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Ground Water and Surface Water A Single Resource--USGS Circular 1139


Traditionally, management of water resources has focused on surface water or ground water as if they were separate entities. As development of land and water resources increases, it is apparent that development of either of these resources affects the quantity and quality of the other. Nearly all surface-water features (streams, lakes, reservoirs, wetlands, and estuaries) interact with ground water. These interactions take many forms. In many situations, surface-water bodies gain water and solutes from ground-water systems and in others the surface-water body is a source of ground-water recharge and causes changes in ground-water quality. As a result, withdrawal of water from streams can deplete ground water or conversely, pumpage of ground water can deplete water in streams, lakes, or wetlands. Pollution of surface water can cause degradation of ground-water quality and conversely pollution of ground water can degrade surface water. Thus, effective land and water management requires a clear understanding of the linkages between ground water and surface water as it applies to any given hydrologic setting.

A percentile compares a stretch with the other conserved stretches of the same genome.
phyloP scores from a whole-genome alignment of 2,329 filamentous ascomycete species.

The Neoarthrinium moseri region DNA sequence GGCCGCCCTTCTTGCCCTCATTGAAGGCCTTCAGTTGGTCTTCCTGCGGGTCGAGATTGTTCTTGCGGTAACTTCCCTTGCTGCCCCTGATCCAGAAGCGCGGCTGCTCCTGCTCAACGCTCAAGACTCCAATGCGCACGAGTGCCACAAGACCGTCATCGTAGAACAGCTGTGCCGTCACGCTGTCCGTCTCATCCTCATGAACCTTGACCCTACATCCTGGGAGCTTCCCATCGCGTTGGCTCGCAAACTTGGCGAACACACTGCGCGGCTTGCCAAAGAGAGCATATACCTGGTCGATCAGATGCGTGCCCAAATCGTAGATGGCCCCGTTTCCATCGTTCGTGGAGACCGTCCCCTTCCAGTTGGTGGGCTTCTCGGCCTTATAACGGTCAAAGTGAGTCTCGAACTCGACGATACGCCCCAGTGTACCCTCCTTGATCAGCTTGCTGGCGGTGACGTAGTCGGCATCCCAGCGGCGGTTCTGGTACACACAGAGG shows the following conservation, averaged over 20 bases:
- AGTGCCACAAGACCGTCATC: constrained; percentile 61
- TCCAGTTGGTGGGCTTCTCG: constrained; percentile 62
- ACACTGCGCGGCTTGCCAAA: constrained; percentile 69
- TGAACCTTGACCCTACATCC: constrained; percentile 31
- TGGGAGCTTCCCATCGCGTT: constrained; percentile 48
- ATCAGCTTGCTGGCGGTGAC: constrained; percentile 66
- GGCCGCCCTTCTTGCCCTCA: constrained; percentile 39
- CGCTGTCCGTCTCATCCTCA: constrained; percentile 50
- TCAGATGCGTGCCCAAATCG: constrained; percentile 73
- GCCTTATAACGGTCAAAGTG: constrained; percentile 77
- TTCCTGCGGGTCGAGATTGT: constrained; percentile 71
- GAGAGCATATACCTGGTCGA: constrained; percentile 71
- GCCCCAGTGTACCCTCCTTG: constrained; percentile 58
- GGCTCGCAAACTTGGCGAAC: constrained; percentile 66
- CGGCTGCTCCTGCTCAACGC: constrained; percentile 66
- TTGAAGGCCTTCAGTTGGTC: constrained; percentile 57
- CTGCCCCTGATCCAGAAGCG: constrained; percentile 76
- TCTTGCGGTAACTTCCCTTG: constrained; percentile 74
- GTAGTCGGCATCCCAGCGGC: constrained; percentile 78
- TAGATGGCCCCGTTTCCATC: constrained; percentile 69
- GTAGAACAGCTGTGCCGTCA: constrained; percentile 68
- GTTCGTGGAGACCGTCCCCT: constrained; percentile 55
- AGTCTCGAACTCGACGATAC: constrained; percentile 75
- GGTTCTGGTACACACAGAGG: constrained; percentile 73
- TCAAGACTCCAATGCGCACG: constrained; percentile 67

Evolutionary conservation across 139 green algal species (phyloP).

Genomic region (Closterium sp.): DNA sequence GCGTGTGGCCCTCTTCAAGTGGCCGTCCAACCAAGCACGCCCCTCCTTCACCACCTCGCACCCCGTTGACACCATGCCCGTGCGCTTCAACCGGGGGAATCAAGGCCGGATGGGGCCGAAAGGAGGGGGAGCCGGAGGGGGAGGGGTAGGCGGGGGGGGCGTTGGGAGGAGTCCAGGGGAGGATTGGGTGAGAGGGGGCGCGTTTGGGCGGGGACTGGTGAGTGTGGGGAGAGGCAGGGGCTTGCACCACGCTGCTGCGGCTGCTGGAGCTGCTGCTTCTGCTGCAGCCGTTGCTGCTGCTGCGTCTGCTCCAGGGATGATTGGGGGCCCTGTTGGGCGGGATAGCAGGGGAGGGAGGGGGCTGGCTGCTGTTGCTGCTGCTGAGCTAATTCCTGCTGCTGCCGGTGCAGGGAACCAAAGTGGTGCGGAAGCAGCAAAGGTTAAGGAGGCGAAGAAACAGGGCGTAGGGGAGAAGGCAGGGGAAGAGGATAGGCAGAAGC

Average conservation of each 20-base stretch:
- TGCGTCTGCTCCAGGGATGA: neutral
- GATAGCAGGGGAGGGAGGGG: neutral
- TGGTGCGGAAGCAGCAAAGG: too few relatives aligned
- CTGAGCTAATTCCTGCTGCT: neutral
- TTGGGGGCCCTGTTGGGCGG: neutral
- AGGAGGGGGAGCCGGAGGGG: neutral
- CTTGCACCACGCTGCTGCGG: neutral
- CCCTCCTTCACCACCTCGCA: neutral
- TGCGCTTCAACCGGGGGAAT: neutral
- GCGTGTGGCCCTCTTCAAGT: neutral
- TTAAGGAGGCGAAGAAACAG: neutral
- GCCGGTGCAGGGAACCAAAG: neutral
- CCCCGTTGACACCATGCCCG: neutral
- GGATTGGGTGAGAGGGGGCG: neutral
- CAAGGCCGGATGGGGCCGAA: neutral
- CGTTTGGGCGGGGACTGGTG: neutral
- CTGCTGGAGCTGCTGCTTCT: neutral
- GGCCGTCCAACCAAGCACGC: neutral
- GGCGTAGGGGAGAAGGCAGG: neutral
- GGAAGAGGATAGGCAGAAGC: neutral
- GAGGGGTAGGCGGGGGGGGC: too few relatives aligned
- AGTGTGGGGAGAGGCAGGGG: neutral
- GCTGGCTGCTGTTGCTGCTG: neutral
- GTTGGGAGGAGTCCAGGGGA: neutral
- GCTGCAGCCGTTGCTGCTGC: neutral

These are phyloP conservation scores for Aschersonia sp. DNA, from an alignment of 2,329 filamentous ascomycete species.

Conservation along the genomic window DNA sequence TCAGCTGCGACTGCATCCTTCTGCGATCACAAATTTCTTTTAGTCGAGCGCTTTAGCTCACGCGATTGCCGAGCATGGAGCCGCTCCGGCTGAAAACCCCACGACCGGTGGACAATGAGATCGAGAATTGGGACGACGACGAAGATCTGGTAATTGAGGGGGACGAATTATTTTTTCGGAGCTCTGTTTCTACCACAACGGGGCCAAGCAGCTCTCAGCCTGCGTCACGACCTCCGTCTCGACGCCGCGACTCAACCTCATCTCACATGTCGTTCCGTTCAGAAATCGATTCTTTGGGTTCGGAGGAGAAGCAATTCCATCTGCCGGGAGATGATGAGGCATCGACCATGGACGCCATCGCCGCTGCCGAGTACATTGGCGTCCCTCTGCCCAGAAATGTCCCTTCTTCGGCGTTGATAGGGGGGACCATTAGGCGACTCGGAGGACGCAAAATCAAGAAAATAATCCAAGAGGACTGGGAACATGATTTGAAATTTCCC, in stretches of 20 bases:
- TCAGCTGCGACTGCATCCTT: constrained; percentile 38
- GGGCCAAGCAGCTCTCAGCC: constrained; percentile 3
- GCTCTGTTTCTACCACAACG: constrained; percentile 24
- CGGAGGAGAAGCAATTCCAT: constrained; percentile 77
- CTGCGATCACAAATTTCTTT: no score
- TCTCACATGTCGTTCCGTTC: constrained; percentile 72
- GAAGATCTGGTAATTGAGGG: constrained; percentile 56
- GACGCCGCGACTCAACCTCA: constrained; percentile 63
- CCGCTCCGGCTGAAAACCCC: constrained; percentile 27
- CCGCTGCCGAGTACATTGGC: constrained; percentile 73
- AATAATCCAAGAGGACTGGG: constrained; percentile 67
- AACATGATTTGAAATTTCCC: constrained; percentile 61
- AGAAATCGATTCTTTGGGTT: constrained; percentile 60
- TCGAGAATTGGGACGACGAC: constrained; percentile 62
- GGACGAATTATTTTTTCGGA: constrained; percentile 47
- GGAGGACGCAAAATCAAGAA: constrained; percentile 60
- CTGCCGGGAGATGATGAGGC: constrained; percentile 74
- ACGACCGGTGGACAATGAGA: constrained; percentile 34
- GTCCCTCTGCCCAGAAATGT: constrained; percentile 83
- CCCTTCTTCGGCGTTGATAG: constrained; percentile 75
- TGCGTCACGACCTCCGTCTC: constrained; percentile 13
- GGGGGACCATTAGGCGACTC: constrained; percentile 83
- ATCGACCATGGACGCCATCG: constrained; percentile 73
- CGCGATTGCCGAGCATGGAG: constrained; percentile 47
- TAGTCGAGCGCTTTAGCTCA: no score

This Circular presents an overview of current understanding of the interaction of ground water and surface water, in terms of both quantity and quality, as applied to a variety of landscapes across the Nation. This Circular is a product of the Ground-Water Resources Program of the U.S. Geological Survey. It serves as a general educational document rather than a report of new scientific findings. Its intent is to help other Federal, State, and local agencies build a firm scientific foundation for policies governing the management and protection of aquifers and watersheds. Effective policies and management practices must be built on a foundation that recognizes that surface water and ground water are simply two manifestations of a single integrated resource. It is our hope that this Circular will contribute to the use of such effective policies and management practices.

Robert M. Hirsch
Chief Hydrologist

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